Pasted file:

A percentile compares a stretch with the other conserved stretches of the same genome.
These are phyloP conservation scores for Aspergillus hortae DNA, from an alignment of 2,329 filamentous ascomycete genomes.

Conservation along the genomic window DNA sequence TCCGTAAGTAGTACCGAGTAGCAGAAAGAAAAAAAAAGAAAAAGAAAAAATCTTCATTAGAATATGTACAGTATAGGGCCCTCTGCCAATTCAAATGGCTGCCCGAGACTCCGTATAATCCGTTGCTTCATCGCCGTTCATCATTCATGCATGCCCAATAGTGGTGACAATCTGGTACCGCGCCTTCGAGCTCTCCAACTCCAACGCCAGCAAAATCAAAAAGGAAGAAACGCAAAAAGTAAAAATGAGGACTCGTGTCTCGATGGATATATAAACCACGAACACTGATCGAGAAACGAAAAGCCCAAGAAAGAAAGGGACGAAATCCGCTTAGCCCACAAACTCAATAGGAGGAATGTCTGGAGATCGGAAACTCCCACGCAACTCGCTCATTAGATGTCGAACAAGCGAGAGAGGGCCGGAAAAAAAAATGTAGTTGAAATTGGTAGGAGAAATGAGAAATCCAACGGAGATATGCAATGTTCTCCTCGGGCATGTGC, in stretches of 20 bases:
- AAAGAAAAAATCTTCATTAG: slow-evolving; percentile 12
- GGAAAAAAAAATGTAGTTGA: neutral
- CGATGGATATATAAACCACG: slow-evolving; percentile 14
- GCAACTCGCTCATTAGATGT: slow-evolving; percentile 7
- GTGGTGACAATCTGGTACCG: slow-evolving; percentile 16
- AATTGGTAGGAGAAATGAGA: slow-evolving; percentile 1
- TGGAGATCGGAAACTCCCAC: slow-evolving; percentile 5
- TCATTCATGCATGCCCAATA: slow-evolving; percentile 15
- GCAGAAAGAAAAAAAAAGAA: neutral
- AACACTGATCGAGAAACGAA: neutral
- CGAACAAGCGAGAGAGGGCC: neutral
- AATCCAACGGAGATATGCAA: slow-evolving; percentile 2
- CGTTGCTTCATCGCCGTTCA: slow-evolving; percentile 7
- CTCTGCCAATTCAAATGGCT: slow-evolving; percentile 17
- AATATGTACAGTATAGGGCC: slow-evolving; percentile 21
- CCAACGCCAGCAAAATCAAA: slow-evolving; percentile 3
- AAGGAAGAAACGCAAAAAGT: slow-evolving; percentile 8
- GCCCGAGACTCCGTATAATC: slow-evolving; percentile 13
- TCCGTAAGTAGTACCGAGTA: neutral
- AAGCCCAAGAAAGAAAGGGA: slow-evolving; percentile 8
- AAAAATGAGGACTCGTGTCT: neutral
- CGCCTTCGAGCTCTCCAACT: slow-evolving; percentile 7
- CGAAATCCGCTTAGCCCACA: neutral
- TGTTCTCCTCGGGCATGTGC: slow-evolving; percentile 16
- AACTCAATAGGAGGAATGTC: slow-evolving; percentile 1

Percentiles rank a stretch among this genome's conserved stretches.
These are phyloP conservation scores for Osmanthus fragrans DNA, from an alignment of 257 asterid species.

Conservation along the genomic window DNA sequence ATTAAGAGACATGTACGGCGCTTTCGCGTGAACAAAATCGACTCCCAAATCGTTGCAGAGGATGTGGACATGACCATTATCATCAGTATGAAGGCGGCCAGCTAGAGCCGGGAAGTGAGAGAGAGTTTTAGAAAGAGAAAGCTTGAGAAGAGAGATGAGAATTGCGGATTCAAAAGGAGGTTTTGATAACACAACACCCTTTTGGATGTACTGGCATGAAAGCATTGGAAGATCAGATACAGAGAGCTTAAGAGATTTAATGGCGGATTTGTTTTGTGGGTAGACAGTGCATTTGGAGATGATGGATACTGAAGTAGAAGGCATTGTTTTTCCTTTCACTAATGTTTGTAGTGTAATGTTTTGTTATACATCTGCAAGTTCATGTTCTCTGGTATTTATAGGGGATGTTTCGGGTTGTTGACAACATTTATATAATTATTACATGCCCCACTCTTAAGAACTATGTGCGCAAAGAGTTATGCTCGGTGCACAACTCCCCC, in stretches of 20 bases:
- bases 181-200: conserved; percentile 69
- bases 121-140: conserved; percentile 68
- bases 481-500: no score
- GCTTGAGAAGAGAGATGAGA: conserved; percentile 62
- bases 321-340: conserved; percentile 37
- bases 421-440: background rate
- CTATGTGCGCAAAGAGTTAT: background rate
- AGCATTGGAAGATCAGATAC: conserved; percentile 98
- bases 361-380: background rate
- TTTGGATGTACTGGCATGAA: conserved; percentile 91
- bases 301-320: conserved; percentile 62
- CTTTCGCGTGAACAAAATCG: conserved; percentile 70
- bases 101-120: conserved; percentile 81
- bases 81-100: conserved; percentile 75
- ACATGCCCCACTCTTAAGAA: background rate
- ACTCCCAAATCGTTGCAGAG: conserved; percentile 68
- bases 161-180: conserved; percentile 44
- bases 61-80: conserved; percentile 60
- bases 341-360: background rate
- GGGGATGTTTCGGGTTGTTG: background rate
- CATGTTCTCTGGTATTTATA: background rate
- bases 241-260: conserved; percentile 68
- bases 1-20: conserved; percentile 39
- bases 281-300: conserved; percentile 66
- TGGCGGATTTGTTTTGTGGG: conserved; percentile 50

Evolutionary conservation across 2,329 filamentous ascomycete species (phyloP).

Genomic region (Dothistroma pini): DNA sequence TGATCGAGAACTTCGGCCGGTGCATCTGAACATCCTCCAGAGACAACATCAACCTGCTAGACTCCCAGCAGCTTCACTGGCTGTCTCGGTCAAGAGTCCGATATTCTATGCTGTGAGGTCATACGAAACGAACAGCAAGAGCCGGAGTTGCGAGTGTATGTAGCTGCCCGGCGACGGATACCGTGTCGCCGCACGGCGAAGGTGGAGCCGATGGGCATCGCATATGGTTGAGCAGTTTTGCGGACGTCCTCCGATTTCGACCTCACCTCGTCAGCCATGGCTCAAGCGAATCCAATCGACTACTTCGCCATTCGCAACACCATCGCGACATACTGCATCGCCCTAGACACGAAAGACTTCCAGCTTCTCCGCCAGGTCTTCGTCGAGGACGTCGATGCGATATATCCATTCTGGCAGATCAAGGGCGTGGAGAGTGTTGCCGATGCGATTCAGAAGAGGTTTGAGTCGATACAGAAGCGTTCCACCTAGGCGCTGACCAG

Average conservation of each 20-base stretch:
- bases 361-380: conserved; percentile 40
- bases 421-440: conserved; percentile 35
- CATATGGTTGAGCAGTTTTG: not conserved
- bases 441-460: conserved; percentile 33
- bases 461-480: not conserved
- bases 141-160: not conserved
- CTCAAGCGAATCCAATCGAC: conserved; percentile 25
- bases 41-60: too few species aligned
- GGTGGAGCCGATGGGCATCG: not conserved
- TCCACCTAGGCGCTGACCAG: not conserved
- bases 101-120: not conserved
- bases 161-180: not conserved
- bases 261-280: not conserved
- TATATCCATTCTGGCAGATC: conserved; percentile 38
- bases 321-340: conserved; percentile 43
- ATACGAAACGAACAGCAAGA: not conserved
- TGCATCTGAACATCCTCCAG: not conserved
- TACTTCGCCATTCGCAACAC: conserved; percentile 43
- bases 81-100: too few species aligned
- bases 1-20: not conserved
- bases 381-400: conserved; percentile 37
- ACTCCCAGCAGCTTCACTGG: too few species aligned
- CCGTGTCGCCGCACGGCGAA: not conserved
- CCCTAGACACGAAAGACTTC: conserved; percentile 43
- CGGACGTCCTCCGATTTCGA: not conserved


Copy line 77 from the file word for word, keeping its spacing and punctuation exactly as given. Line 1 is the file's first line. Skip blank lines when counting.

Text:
- TACTTCGCCATTCGCAACAC: conserved; percentile 43